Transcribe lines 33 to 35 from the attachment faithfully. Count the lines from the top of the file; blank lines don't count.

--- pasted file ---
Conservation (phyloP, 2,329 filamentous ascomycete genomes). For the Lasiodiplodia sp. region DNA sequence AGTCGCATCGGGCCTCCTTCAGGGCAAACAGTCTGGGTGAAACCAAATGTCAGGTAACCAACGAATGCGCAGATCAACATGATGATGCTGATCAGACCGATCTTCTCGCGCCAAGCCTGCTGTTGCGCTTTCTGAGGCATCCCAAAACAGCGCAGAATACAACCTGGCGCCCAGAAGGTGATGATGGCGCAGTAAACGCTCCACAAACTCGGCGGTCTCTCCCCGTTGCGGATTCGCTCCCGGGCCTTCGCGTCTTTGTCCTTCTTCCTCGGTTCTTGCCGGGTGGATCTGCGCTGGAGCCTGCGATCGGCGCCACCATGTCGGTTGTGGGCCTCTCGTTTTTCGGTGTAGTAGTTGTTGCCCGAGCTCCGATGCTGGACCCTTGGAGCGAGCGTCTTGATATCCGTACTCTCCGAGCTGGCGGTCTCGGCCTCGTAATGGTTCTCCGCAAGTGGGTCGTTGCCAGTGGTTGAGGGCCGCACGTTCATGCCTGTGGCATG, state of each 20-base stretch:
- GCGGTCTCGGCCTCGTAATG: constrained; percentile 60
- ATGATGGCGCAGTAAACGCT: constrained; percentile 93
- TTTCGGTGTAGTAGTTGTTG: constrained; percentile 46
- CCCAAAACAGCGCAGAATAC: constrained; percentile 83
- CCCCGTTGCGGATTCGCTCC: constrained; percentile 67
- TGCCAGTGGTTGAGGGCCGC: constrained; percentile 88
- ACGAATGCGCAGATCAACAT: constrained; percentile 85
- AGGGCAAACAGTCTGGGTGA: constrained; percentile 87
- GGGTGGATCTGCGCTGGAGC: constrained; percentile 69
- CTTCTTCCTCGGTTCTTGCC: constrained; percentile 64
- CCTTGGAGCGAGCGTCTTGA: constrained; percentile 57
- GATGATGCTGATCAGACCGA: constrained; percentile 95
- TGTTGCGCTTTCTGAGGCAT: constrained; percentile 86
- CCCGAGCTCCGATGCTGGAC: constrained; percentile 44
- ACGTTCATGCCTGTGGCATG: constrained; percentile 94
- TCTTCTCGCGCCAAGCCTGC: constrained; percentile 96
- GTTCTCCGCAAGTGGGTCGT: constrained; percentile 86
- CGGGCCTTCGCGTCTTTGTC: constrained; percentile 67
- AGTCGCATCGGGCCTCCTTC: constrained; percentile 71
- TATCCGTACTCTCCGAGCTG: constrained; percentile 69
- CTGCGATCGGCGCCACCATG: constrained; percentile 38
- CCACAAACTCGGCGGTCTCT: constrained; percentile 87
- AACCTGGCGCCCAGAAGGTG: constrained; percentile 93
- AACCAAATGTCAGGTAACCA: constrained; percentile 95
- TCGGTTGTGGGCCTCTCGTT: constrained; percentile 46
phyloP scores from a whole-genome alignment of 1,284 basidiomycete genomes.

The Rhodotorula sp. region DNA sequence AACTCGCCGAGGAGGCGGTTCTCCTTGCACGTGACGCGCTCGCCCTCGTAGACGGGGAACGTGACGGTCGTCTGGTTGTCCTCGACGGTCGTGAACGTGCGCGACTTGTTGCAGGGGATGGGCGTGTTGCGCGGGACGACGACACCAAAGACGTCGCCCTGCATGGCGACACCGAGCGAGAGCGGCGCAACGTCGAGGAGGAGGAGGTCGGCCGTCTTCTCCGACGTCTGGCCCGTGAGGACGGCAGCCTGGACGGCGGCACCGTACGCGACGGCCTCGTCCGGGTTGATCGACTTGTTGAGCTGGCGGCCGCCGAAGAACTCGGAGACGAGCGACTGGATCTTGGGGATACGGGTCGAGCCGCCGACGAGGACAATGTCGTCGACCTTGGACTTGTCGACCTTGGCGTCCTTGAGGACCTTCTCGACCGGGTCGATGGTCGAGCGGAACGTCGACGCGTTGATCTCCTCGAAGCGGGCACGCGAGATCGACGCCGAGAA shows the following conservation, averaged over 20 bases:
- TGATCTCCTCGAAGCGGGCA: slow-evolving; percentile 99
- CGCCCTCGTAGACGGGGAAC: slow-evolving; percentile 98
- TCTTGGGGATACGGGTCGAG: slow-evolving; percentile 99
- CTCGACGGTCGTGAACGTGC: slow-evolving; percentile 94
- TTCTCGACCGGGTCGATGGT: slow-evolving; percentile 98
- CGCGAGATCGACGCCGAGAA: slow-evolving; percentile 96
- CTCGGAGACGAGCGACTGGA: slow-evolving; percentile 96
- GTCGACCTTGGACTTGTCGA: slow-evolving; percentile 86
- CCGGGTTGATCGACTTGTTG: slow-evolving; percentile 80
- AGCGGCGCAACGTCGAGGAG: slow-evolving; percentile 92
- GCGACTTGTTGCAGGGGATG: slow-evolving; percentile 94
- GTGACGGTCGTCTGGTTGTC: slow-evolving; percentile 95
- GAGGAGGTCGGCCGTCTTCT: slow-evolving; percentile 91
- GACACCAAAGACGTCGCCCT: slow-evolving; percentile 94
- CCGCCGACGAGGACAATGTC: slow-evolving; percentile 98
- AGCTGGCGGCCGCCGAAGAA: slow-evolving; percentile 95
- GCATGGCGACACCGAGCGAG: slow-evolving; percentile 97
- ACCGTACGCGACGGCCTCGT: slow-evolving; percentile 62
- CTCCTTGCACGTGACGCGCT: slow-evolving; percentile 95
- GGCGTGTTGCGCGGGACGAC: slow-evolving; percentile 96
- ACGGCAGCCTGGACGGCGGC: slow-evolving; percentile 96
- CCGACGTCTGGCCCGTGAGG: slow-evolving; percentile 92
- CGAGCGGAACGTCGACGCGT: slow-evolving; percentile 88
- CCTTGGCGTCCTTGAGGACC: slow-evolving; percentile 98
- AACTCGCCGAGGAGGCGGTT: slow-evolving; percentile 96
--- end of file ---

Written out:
- TTCTCGACCGGGTCGATGGT: slow-evolving; percentile 98
- CGCGAGATCGACGCCGAGAA: slow-evolving; percentile 96
- CTCGGAGACGAGCGACTGGA: slow-evolving; percentile 96